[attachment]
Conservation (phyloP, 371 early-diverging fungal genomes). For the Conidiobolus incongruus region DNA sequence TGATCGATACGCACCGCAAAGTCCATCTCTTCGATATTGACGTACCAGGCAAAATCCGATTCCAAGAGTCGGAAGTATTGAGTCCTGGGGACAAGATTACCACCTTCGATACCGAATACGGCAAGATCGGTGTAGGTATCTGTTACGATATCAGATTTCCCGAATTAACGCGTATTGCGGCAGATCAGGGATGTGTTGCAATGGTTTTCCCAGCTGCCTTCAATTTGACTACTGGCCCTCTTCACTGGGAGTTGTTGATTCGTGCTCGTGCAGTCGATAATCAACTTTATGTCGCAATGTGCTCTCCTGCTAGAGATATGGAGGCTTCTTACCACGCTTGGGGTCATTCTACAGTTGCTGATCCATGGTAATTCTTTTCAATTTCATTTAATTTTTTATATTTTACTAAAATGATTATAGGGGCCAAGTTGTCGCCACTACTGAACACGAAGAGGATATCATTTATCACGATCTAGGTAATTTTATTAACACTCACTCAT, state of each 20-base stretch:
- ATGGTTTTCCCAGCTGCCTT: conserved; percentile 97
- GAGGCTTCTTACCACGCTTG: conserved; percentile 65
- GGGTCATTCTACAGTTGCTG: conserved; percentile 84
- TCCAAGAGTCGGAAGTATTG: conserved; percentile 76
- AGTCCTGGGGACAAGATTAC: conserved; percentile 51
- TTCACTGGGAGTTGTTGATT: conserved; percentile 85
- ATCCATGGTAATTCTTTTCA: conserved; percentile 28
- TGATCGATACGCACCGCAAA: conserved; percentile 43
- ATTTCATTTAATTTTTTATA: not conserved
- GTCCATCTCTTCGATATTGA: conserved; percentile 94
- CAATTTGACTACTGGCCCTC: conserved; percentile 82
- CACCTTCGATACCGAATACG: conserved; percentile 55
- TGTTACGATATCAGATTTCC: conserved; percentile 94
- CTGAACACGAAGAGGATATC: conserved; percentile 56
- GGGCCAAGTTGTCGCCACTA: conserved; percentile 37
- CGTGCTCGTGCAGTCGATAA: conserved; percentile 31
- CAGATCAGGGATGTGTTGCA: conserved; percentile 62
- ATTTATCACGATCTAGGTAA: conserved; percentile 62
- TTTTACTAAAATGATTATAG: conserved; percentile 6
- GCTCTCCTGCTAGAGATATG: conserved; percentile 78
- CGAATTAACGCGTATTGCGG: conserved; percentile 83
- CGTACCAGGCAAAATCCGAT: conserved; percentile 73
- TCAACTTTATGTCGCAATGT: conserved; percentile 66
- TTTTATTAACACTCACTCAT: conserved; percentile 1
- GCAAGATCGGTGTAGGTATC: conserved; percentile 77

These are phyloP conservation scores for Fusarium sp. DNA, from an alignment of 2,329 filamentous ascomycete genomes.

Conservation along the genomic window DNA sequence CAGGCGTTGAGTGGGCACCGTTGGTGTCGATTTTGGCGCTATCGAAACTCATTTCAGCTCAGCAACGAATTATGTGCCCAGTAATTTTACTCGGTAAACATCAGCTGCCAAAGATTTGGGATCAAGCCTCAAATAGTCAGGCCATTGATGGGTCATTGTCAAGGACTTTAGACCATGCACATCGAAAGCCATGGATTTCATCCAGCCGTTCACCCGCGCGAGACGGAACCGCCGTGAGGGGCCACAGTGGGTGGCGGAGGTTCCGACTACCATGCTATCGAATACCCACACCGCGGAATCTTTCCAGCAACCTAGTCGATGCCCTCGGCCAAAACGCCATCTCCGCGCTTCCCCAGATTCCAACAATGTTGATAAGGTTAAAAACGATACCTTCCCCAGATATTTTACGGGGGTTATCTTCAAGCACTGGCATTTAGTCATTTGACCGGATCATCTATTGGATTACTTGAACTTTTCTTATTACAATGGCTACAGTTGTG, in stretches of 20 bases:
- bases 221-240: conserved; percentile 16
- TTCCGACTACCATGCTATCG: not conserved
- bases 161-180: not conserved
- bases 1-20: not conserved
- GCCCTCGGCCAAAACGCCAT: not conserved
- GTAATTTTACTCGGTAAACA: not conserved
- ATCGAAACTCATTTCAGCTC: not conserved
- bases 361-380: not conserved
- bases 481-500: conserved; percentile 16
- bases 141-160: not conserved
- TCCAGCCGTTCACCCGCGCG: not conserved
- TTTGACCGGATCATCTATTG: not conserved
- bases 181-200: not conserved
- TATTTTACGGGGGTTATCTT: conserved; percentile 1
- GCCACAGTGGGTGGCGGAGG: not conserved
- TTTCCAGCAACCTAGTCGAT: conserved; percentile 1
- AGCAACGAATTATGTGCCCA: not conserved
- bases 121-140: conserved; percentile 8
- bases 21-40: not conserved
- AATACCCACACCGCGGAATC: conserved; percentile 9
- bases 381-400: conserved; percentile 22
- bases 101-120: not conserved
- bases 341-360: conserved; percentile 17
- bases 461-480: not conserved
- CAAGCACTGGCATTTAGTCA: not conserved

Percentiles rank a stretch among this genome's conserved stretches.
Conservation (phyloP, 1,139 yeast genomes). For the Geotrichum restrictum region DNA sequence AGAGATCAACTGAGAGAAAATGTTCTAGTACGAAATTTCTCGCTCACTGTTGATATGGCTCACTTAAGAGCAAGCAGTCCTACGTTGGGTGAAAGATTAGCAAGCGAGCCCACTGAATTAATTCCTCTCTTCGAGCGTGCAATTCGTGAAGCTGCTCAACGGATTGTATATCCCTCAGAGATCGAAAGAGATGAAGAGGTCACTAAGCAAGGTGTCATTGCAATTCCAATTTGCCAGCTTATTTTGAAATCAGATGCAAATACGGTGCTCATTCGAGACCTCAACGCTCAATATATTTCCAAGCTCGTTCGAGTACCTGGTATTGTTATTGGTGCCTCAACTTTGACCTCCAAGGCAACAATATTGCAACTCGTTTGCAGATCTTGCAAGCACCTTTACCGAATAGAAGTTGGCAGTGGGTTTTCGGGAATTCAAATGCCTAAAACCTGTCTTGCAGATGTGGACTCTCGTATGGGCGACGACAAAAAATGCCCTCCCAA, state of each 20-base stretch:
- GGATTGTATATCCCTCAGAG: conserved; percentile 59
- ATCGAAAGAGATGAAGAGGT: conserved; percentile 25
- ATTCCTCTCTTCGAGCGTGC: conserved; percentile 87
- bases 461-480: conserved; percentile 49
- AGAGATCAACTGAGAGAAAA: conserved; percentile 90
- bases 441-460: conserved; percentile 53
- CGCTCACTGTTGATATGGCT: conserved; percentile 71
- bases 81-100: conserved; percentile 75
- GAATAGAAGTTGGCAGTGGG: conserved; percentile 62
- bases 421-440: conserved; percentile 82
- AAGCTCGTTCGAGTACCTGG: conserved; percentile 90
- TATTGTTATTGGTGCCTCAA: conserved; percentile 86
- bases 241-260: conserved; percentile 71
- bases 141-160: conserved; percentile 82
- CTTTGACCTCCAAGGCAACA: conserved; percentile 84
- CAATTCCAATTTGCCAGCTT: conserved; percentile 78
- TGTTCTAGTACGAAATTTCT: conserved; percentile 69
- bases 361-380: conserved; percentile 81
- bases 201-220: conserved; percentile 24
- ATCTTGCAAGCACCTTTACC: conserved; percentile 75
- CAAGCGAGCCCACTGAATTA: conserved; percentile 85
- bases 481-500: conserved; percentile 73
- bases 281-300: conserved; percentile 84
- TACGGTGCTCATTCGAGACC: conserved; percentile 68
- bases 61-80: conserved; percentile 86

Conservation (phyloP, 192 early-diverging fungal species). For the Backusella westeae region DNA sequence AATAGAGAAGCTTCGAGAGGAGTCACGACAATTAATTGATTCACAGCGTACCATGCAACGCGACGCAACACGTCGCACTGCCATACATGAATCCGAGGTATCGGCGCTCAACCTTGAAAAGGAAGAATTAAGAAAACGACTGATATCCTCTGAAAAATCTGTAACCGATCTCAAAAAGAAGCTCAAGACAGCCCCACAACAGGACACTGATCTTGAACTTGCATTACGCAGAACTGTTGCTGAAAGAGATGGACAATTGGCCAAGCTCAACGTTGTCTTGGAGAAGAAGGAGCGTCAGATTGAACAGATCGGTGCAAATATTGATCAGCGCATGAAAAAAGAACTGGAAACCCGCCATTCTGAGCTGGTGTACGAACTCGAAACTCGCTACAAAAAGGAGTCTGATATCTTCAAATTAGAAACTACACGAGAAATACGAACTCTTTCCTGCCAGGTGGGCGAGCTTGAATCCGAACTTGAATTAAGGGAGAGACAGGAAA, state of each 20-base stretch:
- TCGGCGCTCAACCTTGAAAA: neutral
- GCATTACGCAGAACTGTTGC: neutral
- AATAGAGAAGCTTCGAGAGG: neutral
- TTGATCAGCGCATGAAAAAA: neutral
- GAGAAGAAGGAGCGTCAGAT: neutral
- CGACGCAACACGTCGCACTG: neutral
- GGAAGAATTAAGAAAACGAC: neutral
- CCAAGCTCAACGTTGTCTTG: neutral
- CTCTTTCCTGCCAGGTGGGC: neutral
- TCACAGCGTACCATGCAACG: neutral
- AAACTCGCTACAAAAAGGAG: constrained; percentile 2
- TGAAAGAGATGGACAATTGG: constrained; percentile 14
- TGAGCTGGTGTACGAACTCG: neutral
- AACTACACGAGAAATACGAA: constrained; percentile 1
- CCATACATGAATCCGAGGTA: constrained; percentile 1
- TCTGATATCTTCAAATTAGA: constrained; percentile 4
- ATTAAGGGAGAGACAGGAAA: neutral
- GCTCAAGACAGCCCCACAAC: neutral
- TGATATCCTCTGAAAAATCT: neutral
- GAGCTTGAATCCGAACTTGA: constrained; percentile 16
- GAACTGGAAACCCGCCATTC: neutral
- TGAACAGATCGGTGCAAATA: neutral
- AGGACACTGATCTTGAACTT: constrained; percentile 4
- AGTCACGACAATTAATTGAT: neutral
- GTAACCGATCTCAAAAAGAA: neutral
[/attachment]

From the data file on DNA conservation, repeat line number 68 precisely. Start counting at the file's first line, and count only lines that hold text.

- bases 241-260: conserved; percentile 71